Why Lower Car Import Duties Will Improve The Health, Safety And Economy For Kenya.

Rowan Benn
By Rowan Benn

Focusing on the short-term impact of the new car import duties misses some key long-term benefits for our health and wealth.

By harnessing the spending power of the most wealthy we can improve the air we breathe, reduce serious accident injuries and in the long term the cars in the country’s car pool. Global car importing is becoming more accessible and this should be celebrated, not halted.

Air pollution in Nairobi has 10 times more carcinogenic pollutants than the World Health Organisation (WHO) recommended levels, a very worrying issue for all residents. The 2014 economic survey revealed that the most common illness in Kenya in 2013 was respiratory infections which caused 14.8 million cases. Kenya has 2 million registered vehicles on its roads, but 80% of those are 8 years and older and significant contributors to air pollution in our cities. 

The real costs of motoring are much higher in older cars and 80% of cars entering Kenya are close to 8 years old. The Kenyan Motor Industry Association (KMI) estimates that ‘the average age of vehicles in Kenya is 15 years old.’ This is double the global average. These vehicles become increasingly inefficient and costly to repair making it important for Kenya to move to newer more efficient, less costly vehicles.

Previous duties law put the heaviest taxes on the more efficient and safer cars and allowed the older cars to be taxed significantly less. This was motivating older cars to be imported rather than helping newer cars feed into the national pool.

Kenyan Motor Industry Vehicle Ages Report

Kenyan Motor Industry Vehicle Ages Report

The global car industry has invested billions in improving safety for passengers and road users. Modern safety features such as air bags and stability control are known to reduce injuries to passengers involved in accidents by 26% and 46%.

Car Safety Features Table

Whilst, not surprisingly older cars are more likely to crash.

Car crash vs age correlation table

Restricted Local Choice.

Looking locally, a recent review in December of the top 3 websites dealer websites revealed that 96% of their cars for sale are 7 years old or more and only 2% are European brands. (Cheki, QXL and CarBazaar.com).** So, buying locally can seriously limit your options which can be frustrating when buying a car is one of life’s largest costs. Importing better quality, younger cars would help to improve the health and safety on the roads and reduce emissions and be a more cost effective way to run your car.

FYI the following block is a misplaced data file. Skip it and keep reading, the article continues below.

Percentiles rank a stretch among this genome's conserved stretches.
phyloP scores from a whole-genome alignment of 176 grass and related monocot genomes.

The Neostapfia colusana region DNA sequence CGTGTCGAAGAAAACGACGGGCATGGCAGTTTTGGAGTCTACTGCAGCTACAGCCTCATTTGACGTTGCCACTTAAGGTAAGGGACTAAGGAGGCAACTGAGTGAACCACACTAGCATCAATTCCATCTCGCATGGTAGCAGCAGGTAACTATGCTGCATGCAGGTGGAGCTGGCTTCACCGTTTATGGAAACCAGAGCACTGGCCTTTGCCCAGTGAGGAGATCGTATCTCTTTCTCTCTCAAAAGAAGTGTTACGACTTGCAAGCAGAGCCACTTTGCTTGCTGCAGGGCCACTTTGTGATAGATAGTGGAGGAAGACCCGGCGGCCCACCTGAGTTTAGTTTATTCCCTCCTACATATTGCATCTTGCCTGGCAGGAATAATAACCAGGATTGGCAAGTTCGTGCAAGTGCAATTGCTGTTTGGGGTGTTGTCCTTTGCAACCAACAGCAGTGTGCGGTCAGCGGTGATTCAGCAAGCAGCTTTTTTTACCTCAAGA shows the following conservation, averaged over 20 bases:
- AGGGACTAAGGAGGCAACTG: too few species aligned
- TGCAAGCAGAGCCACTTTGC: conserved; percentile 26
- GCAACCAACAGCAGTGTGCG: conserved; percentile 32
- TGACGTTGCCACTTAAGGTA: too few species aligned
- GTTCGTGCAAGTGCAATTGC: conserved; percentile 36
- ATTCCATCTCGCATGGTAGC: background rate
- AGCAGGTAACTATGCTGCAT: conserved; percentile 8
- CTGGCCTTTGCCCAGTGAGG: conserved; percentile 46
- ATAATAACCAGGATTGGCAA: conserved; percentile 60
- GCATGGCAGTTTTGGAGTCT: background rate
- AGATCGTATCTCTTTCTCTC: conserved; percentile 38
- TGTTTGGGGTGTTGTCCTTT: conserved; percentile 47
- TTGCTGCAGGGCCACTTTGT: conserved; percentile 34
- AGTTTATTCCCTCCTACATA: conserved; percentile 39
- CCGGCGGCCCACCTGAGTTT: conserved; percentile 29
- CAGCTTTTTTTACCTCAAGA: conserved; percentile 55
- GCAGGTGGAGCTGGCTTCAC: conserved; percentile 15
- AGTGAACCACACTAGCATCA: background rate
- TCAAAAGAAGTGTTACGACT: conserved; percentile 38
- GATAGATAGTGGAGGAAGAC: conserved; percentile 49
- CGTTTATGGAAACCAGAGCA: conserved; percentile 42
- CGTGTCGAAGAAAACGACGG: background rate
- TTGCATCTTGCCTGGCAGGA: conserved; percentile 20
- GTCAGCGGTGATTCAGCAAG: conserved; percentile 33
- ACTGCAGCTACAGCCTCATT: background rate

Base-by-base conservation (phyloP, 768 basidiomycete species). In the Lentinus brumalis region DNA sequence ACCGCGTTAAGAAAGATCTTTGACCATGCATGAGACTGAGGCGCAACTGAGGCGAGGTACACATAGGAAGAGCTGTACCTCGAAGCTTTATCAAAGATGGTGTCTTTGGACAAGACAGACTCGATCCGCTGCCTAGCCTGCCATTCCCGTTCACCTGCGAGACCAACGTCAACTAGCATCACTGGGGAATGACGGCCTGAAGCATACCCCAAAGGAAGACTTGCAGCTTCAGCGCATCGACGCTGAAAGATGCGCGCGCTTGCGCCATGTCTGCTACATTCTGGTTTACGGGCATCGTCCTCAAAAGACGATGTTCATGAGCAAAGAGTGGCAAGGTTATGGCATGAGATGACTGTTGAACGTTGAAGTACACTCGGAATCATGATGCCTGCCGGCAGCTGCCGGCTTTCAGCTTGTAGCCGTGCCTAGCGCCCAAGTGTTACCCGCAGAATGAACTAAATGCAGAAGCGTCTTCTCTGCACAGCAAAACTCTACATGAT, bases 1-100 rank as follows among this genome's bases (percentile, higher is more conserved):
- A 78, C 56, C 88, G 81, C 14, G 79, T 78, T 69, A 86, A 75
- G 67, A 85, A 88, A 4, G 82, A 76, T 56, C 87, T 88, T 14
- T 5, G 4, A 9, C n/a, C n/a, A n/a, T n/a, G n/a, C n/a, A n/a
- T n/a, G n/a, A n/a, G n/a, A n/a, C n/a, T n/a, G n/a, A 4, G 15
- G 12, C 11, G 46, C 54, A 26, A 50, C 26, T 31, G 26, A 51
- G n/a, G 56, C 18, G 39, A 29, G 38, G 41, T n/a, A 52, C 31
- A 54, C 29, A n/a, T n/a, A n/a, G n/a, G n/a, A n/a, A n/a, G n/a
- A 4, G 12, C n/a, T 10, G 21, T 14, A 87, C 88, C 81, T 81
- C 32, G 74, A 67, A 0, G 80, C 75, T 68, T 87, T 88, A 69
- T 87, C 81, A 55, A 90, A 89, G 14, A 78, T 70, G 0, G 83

Better Car Prices Abroad

Car manufacturers often have different prices in different continents which can provide you with much better value than you can find locally. All prices below are inclusive of all costs to buy, ship clear, register and deliver it to Nairobi.

New Car Import Pricing:

New car import prices

Used Car Import Pricing

Used Car import prices

Asset Finance for Imported Cars

But until recently buying an imported cars needed you to have a good deal of savings and was fraught with fear and mistrust of foreign suppliers. MHH International Ltd in the UK has developed a ground breaking product with the help of Kenya’s leading banks to enable Kenyans to buy imported cars with asset finance from their preferred bank. Alistair Benn the CEO reports “Asset finance on imported cars is a revolutionary product as it enables people to buy their ideal car with their preferred local bank. With just a 20% deposit, a consumer can now buy a better quality car whilst carefully managing their budget. The don’t even need additional security” MHH International is the only UK supplier approved to supply cars for asset finance in partnership with NIC Bank. So your hard earned money is carefully looked after, removing the fear of sending it to unapproved suppliers abroad. Kenyans are now able to buy a broader range of cars from across the world, that were previously out of reach. Step by step, these changes will help to lower the average age of the cars on our streets, making them safer, healthier, more economical for everyone.




*Source: World Bank (2009). Final Report Sub-Saharan Africa Refinery Project

** Review completed online Dec 2015. (Cheki, QXL and CarBazaar.com)